Listen: Division 4 Councillor Joe Natoli joined Mornings with Fee to chat about the new beachfront parklands
By Salt 106.5 Network Friday 15 Jul 2022Mornings with FeeLifestyleReading Time: 2 minutes
The family fun day that was planned for the new Mooloolaba foreshore’s opening may have been postponed but it will not be forgotten – save the date for November 5.
Division 4 Councillor Joe Natoli joined Mornings with Fee to chat about the world-class beachfront parkland that covers one hectare of multi-level parklands.
It opened on June 28 and welcomes locals and visitors to enjoy hours of healthy and active beachfront fun on one of the region’s most beloved coastlines.
The breathtaking spot, nestled between the Alexandra Headland and Mooloolaba Esplanade, extends 350 metres along the beachfront.
The Mooloolaba Northern Parkland is the first stage of the Mooloolaba Foreshore Revitalisation Project, which, over the coming years, will increase beachfront parkland in Mooloolaba by 40 per cent.
It will also prepare the Sunshine Coast for the Brisbane 2032 Olympic and Paralympics world stage.
Listen in the player above for the full interview with Division 4 Councillor Joe Natoli.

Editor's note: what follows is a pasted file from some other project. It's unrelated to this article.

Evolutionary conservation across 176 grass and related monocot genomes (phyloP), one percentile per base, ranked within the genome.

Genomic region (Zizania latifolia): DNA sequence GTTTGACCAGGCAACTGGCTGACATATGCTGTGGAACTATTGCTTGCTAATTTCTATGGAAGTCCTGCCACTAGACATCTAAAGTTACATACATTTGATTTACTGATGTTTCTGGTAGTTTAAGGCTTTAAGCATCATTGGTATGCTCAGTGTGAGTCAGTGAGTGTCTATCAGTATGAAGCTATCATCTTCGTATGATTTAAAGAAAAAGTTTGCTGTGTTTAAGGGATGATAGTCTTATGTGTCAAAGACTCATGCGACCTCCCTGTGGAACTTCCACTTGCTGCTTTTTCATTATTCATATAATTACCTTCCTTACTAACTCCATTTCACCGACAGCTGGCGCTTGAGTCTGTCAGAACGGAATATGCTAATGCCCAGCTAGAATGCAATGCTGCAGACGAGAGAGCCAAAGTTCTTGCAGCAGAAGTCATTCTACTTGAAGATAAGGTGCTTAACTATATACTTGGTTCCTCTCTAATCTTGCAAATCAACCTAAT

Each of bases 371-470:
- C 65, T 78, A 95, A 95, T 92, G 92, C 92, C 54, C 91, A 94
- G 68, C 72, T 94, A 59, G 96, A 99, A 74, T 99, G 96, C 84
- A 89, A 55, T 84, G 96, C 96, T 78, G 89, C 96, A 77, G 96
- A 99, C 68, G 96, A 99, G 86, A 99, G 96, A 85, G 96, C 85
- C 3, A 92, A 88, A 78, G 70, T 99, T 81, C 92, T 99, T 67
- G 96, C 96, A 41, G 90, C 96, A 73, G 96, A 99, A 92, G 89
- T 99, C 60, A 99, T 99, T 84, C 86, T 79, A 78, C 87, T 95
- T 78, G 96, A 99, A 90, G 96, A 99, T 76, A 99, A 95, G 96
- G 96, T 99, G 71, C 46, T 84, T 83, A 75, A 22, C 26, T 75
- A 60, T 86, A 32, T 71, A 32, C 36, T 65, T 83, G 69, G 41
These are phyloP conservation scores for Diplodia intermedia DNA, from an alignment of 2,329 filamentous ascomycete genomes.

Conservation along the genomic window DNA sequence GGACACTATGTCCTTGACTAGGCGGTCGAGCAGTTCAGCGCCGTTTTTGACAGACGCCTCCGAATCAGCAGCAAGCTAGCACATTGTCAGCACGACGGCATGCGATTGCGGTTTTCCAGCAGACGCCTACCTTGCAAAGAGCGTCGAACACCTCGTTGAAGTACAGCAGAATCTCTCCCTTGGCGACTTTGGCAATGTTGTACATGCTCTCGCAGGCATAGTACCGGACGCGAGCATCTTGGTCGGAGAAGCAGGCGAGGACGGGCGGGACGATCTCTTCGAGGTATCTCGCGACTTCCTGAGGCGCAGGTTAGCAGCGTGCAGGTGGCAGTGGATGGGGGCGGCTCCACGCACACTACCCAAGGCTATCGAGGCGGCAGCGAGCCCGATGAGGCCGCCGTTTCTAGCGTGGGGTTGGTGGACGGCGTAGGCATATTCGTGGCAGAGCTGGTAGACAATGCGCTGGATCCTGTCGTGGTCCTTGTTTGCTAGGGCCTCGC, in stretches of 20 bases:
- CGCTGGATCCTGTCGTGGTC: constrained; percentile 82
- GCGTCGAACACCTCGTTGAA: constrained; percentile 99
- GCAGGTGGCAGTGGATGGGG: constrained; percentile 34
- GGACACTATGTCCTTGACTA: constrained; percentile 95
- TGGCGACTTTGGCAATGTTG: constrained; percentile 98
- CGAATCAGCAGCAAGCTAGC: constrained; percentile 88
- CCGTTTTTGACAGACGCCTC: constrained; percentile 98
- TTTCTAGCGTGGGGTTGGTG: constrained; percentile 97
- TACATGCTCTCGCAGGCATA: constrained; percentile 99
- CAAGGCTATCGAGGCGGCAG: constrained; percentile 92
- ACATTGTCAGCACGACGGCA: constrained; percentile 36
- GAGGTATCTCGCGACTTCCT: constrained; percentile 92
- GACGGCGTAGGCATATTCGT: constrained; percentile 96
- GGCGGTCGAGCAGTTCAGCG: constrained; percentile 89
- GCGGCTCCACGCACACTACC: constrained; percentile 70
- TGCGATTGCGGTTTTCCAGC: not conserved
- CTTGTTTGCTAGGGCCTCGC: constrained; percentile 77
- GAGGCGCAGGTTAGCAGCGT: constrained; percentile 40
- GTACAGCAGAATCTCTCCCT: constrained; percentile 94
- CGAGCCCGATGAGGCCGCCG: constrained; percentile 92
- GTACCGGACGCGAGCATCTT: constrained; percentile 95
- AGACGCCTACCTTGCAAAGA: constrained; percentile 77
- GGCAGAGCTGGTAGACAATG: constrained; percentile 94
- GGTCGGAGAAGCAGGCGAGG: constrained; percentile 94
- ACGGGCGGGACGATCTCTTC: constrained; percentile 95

For more information on the Mooloolaba Foreshore Revitalisation project, visit sunshinecoast.qld.gov.au/mfr.
Mooloolaba’s Northern Parkland features:
- A 200m accessible boardwalk with viewing platforms and seating
- Open grass spaces to picnic, play ball, or host weddings and entertainment events
- Two new beach access points
- Sheltered barbecues and dining tables offering unencumbered ocean views
- State-of-the-art adventure playground featuring a multidimensional climbing net, large swing set and nature-inspired Pandanus Play Towers and slides
- Ocean-view deck offering some of the best coastal views in Mooloolaba
- New public toilets providing People with Disability access and ambulant facilities
- Upgraded seawall to protect our foreshore from future weather events
- Accessible ocean pathways and public seating
- More than 120 new trees and 10,000 new plants in addition to the protection of the Norfolk Pines and existing native vegetation. The project has been recognised for its design excellence and environmental responsibility by the Australian Institute of Horticulture Inc (AIH).